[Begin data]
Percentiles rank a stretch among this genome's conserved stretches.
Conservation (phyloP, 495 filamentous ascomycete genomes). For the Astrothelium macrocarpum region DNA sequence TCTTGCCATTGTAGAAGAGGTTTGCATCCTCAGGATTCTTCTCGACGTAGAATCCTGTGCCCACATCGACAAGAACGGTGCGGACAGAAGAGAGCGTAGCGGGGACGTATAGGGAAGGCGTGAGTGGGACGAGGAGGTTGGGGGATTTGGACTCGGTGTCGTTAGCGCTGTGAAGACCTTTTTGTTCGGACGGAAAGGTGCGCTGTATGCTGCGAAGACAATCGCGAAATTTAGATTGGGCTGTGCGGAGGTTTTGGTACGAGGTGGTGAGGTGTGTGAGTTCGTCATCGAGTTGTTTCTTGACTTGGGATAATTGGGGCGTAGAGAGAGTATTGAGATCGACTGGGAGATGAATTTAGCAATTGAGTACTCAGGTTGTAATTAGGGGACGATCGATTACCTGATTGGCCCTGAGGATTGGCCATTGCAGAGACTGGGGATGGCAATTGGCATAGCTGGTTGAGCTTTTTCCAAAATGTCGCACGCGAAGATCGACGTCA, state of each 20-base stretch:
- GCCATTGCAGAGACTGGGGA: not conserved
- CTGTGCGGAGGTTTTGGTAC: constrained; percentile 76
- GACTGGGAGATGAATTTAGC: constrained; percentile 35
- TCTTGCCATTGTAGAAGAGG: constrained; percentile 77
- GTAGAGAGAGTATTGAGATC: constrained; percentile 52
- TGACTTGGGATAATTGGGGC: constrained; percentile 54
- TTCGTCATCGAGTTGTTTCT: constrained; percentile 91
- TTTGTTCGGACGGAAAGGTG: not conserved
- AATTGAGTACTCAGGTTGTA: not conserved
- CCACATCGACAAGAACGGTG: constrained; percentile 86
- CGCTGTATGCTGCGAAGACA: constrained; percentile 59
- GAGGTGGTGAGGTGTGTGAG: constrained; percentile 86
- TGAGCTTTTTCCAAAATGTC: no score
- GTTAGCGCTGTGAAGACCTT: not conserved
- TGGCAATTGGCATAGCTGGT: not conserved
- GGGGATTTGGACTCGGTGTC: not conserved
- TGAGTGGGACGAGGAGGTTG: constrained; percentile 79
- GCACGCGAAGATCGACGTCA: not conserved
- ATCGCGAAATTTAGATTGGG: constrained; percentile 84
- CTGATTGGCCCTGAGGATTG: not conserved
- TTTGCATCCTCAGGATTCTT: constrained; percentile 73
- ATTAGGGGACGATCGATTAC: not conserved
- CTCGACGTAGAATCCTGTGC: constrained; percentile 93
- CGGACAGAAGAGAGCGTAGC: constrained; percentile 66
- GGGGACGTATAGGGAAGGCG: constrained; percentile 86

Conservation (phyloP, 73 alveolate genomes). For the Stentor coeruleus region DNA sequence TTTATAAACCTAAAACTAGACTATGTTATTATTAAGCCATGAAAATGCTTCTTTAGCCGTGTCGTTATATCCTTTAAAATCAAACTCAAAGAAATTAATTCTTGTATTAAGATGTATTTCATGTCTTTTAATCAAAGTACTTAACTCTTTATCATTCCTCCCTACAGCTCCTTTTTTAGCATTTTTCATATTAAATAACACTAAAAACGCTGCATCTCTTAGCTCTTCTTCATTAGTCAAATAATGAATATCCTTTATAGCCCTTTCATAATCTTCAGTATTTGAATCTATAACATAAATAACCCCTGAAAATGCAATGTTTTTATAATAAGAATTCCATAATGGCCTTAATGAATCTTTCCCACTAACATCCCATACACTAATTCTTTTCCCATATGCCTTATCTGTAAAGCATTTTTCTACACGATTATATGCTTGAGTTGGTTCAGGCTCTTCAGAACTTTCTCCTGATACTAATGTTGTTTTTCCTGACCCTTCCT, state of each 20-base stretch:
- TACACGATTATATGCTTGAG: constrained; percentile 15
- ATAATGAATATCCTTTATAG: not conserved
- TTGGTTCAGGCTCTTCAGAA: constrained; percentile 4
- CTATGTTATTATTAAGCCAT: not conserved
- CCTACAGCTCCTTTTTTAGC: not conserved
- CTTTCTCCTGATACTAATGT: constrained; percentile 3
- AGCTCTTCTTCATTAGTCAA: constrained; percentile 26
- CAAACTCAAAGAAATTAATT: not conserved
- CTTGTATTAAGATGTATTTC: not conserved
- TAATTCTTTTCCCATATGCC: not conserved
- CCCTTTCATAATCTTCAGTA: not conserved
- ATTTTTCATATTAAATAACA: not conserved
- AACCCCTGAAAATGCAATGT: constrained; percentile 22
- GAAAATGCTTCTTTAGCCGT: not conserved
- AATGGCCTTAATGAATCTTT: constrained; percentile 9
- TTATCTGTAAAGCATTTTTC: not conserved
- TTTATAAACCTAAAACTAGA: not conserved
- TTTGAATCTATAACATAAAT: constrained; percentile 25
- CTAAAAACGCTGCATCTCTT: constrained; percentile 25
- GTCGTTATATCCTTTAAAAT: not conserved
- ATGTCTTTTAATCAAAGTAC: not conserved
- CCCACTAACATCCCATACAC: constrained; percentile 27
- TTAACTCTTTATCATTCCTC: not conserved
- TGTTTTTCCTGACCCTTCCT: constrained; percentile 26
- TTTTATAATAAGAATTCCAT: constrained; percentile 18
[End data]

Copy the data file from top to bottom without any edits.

Percentiles rank a stretch among this genome's conserved stretches.
Conservation (phyloP, 495 filamentous ascomycete genomes). For the Astrothelium macrocarpum region DNA sequence TCTTGCCATTGTAGAAGAGGTTTGCATCCTCAGGATTCTTCTCGACGTAGAATCCTGTGCCCACATCGACAAGAACGGTGCGGACAGAAGAGAGCGTAGCGGGGACGTATAGGGAAGGCGTGAGTGGGACGAGGAGGTTGGGGGATTTGGACTCGGTGTCGTTAGCGCTGTGAAGACCTTTTTGTTCGGACGGAAAGGTGCGCTGTATGCTGCGAAGACAATCGCGAAATTTAGATTGGGCTGTGCGGAGGTTTTGGTACGAGGTGGTGAGGTGTGTGAGTTCGTCATCGAGTTGTTTCTTGACTTGGGATAATTGGGGCGTAGAGAGAGTATTGAGATCGACTGGGAGATGAATTTAGCAATTGAGTACTCAGGTTGTAATTAGGGGACGATCGATTACCTGATTGGCCCTGAGGATTGGCCATTGCAGAGACTGGGGATGGCAATTGGCATAGCTGGTTGAGCTTTTTCCAAAATGTCGCACGCGAAGATCGACGTCA, state of each 20-base stretch:
- GCCATTGCAGAGACTGGGGA: not conserved
- CTGTGCGGAGGTTTTGGTAC: constrained; percentile 76
- GACTGGGAGATGAATTTAGC: constrained; percentile 35
- TCTTGCCATTGTAGAAGAGG: constrained; percentile 77
- GTAGAGAGAGTATTGAGATC: constrained; percentile 52
- TGACTTGGGATAATTGGGGC: constrained; percentile 54
- TTCGTCATCGAGTTGTTTCT: constrained; percentile 91
- TTTGTTCGGACGGAAAGGTG: not conserved
- AATTGAGTACTCAGGTTGTA: not conserved
- CCACATCGACAAGAACGGTG: constrained; percentile 86
- CGCTGTATGCTGCGAAGACA: constrained; percentile 59
- GAGGTGGTGAGGTGTGTGAG: constrained; percentile 86
- TGAGCTTTTTCCAAAATGTC: no score
- GTTAGCGCTGTGAAGACCTT: not conserved
- TGGCAATTGGCATAGCTGGT: not conserved
- GGGGATTTGGACTCGGTGTC: not conserved
- TGAGTGGGACGAGGAGGTTG: constrained; percentile 79
- GCACGCGAAGATCGACGTCA: not conserved
- ATCGCGAAATTTAGATTGGG: constrained; percentile 84
- CTGATTGGCCCTGAGGATTG: not conserved
- TTTGCATCCTCAGGATTCTT: constrained; percentile 73
- ATTAGGGGACGATCGATTAC: not conserved
- CTCGACGTAGAATCCTGTGC: constrained; percentile 93
- CGGACAGAAGAGAGCGTAGC: constrained; percentile 66
- GGGGACGTATAGGGAAGGCG: constrained; percentile 86

Conservation (phyloP, 73 alveolate genomes). For the Stentor coeruleus region DNA sequence TTTATAAACCTAAAACTAGACTATGTTATTATTAAGCCATGAAAATGCTTCTTTAGCCGTGTCGTTATATCCTTTAAAATCAAACTCAAAGAAATTAATTCTTGTATTAAGATGTATTTCATGTCTTTTAATCAAAGTACTTAACTCTTTATCATTCCTCCCTACAGCTCCTTTTTTAGCATTTTTCATATTAAATAACACTAAAAACGCTGCATCTCTTAGCTCTTCTTCATTAGTCAAATAATGAATATCCTTTATAGCCCTTTCATAATCTTCAGTATTTGAATCTATAACATAAATAACCCCTGAAAATGCAATGTTTTTATAATAAGAATTCCATAATGGCCTTAATGAATCTTTCCCACTAACATCCCATACACTAATTCTTTTCCCATATGCCTTATCTGTAAAGCATTTTTCTACACGATTATATGCTTGAGTTGGTTCAGGCTCTTCAGAACTTTCTCCTGATACTAATGTTGTTTTTCCTGACCCTTCCT, state of each 20-base stretch:
- TACACGATTATATGCTTGAG: constrained; percentile 15
- ATAATGAATATCCTTTATAG: not conserved
- TTGGTTCAGGCTCTTCAGAA: constrained; percentile 4
- CTATGTTATTATTAAGCCAT: not conserved
- CCTACAGCTCCTTTTTTAGC: not conserved
- CTTTCTCCTGATACTAATGT: constrained; percentile 3
- AGCTCTTCTTCATTAGTCAA: constrained; percentile 26
- CAAACTCAAAGAAATTAATT: not conserved
- CTTGTATTAAGATGTATTTC: not conserved
- TAATTCTTTTCCCATATGCC: not conserved
- CCCTTTCATAATCTTCAGTA: not conserved
- ATTTTTCATATTAAATAACA: not conserved
- AACCCCTGAAAATGCAATGT: constrained; percentile 22
- GAAAATGCTTCTTTAGCCGT: not conserved
- AATGGCCTTAATGAATCTTT: constrained; percentile 9
- TTATCTGTAAAGCATTTTTC: not conserved
- TTTATAAACCTAAAACTAGA: not conserved
- TTTGAATCTATAACATAAAT: constrained; percentile 25
- CTAAAAACGCTGCATCTCTT: constrained; percentile 25
- GTCGTTATATCCTTTAAAAT: not conserved
- ATGTCTTTTAATCAAAGTAC: not conserved
- CCCACTAACATCCCATACAC: constrained; percentile 27
- TTAACTCTTTATCATTCCTC: not conserved
- TGTTTTTCCTGACCCTTCCT: constrained; percentile 26
- TTTTATAATAAGAATTCCAT: constrained; percentile 18